See also

http://en.wikipedia.org/wiki/Robert_Enke

On Fluther I noticed that several people have openly shared that they are suffering from certain mental disorders. But Fluther is not real life. People can chose a nickname and remain anonymous. Robert Enke was a public figure.

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39 Answers

ninjacolin's avatar

maybe have a mental health week where the public at large is invited to make an appointment to see a shrink.

oratio's avatar

Not sure. We can discuss it publicly and try to make it not so taboo, but it isn’t something easily done. In my experience people often don’t want to admit even to themselves that they have a problem, and if they do many times lie about it. We are not supposed to be in anguish, but stable and happy, and what is not seen on the outside is easily overlooked.

I am sure his wife is crushed, and believe she failed him, but I believe he died because he didn’t talk about it but instead hid his pain. It is understandable though. This pain goes to the very core of who you are, and is a deeply personal. The fear of disclosing that pain to the world is terrifying, as it shows how weak you are.

I feel that given time living like that, you loose respect for yourself and in the end you despise and disgust yourself. One of the biggest fears is to see the people you love look at you the way you look at yourself. Closing yourself into a place where there is only you and the pain, makes you a very lonely person. I think it’s this loneliness that finally breaks you.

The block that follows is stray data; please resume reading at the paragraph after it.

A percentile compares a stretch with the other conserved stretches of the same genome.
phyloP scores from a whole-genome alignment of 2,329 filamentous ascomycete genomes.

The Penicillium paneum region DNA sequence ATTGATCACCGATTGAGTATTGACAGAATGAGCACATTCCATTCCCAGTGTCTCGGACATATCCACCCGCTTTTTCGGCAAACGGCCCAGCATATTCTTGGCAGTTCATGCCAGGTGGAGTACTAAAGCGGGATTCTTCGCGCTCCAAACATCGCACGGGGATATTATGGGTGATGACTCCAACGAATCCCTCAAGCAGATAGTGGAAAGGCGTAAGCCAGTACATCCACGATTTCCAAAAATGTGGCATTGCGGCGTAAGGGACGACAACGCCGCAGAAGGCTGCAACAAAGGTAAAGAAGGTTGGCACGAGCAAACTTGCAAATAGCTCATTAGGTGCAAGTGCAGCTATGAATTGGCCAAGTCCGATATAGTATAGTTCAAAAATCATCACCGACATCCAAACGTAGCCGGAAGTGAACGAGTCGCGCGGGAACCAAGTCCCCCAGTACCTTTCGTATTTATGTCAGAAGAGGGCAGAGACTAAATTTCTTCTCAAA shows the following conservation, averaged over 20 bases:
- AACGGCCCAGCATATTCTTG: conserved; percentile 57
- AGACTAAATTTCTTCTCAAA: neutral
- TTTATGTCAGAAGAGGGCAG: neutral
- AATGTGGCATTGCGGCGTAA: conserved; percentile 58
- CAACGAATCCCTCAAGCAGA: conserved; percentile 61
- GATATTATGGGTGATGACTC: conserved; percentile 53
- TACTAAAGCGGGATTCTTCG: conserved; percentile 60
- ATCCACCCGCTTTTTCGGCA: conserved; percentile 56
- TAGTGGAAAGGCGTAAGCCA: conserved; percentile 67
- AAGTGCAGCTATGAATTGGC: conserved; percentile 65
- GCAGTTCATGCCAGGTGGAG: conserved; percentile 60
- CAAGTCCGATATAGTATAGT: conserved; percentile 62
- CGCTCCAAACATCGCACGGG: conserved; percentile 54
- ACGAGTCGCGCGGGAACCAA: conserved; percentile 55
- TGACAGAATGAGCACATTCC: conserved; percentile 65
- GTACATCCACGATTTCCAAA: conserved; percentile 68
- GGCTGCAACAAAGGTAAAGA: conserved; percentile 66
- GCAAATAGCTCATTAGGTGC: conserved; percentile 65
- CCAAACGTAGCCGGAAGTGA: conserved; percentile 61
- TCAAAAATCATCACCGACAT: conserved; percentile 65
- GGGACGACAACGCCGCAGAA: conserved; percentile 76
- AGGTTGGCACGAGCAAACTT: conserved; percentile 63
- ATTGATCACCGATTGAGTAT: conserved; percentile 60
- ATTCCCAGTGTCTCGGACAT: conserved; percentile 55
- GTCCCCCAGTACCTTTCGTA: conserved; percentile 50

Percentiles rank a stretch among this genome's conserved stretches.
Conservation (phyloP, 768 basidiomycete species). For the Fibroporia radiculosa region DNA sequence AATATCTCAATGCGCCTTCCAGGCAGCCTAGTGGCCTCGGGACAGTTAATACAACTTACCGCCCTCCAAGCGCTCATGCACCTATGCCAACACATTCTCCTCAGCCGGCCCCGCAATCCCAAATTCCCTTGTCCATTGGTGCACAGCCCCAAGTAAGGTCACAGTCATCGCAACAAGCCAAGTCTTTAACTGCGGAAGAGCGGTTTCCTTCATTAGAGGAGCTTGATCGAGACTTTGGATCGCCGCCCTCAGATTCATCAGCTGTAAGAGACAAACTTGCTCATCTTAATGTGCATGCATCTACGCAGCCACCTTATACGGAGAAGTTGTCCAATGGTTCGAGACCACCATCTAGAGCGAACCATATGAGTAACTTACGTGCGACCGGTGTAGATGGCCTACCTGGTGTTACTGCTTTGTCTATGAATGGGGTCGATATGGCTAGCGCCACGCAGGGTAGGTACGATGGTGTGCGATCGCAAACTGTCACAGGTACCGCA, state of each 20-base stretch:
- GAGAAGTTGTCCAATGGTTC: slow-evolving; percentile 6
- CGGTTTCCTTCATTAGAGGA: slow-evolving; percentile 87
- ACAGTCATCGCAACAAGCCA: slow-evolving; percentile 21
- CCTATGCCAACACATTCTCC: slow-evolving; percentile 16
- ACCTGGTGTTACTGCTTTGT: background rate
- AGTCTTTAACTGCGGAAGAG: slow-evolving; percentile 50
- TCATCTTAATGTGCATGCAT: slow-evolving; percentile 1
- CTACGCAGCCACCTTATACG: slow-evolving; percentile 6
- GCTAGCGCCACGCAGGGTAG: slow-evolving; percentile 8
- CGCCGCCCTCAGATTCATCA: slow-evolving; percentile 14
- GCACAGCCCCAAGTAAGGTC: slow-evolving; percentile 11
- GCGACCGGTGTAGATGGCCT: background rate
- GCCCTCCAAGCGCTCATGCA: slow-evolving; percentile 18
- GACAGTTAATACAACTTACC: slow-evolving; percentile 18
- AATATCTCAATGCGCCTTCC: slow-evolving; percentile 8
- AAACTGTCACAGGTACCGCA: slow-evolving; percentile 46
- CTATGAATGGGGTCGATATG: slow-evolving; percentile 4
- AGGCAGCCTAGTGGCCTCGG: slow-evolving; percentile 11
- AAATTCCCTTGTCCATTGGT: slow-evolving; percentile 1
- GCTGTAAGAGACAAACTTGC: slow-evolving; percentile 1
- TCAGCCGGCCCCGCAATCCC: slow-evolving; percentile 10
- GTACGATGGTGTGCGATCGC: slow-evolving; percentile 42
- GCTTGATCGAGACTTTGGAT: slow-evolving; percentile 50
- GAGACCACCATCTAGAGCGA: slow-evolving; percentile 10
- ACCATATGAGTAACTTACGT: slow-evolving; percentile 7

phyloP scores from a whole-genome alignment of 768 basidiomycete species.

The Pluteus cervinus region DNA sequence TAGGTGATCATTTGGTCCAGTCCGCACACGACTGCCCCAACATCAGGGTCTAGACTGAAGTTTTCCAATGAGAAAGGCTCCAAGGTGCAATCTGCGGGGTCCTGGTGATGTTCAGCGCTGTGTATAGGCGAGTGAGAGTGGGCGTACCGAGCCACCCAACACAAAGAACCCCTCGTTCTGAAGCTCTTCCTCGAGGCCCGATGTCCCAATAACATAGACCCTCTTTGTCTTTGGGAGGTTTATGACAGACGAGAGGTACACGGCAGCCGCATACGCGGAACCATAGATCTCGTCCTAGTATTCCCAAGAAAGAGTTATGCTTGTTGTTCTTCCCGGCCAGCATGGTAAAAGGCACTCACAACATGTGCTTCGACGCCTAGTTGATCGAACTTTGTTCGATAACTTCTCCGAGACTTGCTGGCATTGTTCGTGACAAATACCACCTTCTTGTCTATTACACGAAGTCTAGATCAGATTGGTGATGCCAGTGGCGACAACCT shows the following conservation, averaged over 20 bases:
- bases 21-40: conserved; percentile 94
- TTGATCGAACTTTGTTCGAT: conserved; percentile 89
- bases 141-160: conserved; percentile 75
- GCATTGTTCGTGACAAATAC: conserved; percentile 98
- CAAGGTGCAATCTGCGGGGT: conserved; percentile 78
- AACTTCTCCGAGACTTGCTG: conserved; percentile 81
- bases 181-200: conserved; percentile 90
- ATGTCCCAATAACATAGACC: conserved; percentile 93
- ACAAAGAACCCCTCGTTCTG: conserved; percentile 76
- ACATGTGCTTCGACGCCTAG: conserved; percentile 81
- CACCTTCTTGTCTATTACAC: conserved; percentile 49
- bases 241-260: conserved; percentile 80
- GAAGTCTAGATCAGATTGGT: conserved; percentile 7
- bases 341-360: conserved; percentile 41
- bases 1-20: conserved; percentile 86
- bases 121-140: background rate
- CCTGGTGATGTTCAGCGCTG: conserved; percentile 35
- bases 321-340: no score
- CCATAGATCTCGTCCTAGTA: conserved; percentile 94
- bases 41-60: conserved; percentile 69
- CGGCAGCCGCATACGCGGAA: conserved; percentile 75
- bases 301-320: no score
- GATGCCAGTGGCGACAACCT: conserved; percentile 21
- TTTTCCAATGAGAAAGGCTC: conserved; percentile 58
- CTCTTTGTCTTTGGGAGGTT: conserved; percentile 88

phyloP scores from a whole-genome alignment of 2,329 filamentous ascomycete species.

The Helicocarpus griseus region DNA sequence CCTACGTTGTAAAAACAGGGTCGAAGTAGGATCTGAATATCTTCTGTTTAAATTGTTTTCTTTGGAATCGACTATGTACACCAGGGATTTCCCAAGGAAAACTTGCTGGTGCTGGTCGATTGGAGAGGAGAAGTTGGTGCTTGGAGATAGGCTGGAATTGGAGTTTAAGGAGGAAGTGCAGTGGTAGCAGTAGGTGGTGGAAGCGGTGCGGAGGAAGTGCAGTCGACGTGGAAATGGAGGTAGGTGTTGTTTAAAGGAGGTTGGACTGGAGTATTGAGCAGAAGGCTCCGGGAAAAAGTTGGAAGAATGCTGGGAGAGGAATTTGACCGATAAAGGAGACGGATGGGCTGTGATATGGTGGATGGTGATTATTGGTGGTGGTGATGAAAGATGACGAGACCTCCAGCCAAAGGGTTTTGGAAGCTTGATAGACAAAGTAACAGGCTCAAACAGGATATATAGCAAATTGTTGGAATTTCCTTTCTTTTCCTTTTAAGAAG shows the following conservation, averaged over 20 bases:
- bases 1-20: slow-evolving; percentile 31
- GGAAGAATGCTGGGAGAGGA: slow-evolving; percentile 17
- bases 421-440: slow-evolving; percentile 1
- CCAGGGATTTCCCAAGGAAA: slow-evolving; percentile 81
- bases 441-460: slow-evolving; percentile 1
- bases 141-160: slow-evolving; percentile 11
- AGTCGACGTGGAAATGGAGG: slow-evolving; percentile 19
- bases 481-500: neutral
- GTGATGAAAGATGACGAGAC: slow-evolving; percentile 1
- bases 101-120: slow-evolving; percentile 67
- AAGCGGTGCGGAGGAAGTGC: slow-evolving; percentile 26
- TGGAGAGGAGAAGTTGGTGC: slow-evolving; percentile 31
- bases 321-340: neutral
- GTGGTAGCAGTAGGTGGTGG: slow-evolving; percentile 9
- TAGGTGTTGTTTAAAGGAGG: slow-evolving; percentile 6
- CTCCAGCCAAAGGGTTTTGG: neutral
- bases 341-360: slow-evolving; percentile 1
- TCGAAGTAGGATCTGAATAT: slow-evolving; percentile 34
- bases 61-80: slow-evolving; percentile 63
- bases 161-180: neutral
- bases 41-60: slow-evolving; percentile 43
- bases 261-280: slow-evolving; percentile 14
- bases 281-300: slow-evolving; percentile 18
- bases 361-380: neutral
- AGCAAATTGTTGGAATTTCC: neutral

I think that when the pointlessness of killing yourself becomes less than the meaninglessness of your life, your decision will not be if, but when and how to end your own life.

There is always, always a solution to this, and that is to talk about it. What if the world collapses? We only get one life, and we can live it in any way we choose. We have the right to chose to end it as well, but it shouldn’t be for the stupid reason of not looking yourself in the mirror and let other people look as well.